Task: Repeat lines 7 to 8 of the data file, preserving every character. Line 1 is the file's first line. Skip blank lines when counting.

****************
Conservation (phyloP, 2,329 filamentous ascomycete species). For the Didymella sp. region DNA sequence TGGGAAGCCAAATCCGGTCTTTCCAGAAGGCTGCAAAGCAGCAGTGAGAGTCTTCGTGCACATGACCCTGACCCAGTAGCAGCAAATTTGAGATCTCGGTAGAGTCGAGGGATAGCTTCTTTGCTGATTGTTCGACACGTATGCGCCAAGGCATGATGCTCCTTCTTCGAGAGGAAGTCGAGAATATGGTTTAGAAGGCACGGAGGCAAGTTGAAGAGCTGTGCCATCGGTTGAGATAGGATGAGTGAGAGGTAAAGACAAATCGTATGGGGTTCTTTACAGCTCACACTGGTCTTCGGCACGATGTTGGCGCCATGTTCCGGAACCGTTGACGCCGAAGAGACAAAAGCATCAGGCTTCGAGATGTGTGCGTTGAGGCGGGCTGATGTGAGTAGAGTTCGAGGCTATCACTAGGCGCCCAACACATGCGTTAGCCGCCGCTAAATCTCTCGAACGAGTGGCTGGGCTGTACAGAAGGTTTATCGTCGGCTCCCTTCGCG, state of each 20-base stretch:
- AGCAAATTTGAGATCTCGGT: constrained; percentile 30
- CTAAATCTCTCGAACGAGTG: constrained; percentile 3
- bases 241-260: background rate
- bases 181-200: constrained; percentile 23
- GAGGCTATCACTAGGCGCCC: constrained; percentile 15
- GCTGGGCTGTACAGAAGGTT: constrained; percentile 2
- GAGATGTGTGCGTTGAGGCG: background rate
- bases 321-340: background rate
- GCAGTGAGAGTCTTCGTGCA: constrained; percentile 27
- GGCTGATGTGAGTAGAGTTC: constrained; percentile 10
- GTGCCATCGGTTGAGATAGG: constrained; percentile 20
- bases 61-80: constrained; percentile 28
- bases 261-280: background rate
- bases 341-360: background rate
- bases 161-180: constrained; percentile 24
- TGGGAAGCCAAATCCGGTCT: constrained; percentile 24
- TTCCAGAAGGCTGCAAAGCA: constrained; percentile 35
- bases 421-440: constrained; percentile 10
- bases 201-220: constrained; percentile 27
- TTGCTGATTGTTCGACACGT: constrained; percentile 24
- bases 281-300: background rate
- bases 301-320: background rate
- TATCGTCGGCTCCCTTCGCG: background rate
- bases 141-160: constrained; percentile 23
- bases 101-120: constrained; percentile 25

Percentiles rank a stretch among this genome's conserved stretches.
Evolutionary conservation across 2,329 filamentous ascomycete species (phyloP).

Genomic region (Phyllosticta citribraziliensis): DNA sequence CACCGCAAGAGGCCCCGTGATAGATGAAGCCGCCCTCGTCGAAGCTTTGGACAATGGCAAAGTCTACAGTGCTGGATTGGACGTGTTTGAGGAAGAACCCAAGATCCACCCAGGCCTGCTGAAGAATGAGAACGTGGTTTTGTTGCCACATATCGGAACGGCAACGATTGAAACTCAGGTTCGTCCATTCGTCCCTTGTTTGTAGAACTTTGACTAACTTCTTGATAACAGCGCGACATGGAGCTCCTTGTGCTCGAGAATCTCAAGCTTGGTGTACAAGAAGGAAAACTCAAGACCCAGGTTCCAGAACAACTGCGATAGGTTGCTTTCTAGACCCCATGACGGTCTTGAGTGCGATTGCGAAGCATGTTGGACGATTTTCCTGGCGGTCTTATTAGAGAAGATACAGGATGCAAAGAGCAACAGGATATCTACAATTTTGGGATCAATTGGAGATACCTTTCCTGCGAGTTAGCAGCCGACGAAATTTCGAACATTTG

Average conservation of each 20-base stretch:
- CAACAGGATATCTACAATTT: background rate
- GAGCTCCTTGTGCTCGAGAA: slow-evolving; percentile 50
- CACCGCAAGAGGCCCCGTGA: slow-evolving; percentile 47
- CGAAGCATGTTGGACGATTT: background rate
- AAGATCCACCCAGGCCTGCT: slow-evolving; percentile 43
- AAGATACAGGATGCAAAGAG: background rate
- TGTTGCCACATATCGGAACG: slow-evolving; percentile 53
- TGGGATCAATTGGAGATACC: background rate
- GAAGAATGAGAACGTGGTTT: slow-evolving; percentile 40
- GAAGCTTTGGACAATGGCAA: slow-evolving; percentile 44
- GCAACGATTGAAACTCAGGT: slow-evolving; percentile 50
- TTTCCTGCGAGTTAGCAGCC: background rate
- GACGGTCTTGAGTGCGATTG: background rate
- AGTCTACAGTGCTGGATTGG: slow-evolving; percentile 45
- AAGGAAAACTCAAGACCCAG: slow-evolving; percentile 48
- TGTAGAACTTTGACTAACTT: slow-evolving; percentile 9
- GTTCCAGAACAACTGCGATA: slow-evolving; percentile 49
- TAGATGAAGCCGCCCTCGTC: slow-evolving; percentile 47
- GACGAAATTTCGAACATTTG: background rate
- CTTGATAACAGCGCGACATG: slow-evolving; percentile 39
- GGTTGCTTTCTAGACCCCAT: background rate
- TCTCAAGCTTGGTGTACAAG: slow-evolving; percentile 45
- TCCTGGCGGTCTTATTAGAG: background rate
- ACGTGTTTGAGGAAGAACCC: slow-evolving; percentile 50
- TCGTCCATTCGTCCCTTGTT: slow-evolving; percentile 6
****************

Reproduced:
- GCTGGGCTGTACAGAAGGTT: constrained; percentile 2
- GAGATGTGTGCGTTGAGGCG: background rate